A dissertation argues that Finland played a more sizable role in Estonia's return to independence than previously thought.
The paper states that Finland spent over 100 million markka (24 million euros) of state funds in 1988-1991 through foreign policy channels - lower levels of state institutions, companies and organizations - Uusi Suomi reported, and that the economic support had the blessing of political leaders, all the way up to President Mauno Koivisto.
Heikki Rausmaa, the historian defending the doctoral dissertation at the University of Helsinki on November 2, wrote: "For foreign policy reasons, the money was sent using a circuitous route, as Koivisto did not want to jeopardize Finland's relations with the Soviet Union."
Rausmaa said the amount had grown from the equivalent of 2.5 million euros in 1989 to about 24 million euros in 1991.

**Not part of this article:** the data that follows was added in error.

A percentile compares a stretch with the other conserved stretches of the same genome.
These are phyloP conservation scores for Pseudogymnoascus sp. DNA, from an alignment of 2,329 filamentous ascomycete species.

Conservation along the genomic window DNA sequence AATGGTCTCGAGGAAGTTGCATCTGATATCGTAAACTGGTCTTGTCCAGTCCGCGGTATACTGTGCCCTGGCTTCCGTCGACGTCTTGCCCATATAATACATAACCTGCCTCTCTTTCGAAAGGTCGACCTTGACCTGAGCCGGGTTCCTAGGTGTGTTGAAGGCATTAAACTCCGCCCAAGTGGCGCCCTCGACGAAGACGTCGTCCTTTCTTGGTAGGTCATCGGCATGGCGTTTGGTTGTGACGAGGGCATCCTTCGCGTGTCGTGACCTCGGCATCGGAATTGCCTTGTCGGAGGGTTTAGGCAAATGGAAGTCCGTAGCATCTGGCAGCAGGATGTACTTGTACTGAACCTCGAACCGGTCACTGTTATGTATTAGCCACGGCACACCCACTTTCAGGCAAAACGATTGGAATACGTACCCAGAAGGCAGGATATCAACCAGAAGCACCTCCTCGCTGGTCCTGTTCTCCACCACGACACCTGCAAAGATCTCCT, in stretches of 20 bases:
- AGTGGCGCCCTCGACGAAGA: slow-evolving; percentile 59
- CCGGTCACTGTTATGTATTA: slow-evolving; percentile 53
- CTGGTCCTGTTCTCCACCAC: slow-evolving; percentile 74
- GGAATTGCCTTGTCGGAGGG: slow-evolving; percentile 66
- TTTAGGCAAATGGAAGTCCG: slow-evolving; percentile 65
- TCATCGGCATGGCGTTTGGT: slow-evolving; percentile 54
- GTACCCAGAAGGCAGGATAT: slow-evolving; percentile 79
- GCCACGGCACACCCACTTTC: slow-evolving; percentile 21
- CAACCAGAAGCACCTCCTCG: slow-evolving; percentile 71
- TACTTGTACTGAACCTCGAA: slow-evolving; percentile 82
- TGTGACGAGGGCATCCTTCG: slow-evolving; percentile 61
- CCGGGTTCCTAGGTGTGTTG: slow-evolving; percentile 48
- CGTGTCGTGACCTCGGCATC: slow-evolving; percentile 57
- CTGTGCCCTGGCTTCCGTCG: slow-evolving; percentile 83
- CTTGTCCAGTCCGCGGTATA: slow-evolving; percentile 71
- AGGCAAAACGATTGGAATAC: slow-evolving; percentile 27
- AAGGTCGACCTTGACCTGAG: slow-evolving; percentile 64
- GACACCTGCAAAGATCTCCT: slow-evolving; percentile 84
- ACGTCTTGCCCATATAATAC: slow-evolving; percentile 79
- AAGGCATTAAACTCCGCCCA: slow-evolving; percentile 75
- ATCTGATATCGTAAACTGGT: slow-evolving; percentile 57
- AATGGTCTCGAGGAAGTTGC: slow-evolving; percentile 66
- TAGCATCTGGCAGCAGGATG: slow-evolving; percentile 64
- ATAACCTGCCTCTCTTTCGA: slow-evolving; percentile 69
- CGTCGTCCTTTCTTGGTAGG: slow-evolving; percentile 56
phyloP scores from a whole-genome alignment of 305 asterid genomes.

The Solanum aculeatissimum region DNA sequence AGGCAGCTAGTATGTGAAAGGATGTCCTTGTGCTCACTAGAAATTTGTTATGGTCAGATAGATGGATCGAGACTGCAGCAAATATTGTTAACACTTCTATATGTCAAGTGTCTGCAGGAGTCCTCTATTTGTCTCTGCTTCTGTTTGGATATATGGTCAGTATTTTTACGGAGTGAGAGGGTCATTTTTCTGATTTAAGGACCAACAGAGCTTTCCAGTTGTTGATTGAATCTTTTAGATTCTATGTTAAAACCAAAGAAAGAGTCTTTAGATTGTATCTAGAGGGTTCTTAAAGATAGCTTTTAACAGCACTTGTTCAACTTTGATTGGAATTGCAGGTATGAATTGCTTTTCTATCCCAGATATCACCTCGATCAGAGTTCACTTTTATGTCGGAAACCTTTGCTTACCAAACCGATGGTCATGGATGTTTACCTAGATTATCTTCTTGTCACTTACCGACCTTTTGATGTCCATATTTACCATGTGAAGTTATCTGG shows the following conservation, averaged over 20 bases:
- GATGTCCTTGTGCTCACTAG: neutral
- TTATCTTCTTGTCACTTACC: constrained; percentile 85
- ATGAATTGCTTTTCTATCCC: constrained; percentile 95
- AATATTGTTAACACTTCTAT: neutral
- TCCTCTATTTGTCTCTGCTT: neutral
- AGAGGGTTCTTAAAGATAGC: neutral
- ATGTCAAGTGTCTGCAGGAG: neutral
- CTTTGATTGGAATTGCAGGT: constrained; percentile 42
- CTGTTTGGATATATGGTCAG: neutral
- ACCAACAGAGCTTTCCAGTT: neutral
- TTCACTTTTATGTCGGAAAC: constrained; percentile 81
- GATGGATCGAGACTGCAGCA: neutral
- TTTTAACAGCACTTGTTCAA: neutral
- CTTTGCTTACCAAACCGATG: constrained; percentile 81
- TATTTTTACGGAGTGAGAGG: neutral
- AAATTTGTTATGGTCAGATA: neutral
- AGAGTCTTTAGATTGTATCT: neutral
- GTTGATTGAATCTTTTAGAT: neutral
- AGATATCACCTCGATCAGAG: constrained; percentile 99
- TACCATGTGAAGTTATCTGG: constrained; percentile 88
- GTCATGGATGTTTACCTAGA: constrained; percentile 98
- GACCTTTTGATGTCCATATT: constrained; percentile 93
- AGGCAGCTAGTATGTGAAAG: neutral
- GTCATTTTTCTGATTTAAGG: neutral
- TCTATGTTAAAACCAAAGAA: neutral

The money - distributed as culture and education funding - was used to establish Estonian government institutions. Finland also donated office equipment and vehicles.
"When Estonia became re-independent in 1991, the country had an estimated 400 million markaa circulating." In comparison, Rausmaa said the amount backing Estonia's national currency when it was introduced in 1992 was about the same.
In historiography, Koivisto is usually seen as lukewarm at best on restoration of Estonian independence. But, Rausmaa argues, "Koivisto was very skeptical and thought re-independence years away. Still, he felt it was his moral duty to support re-independence."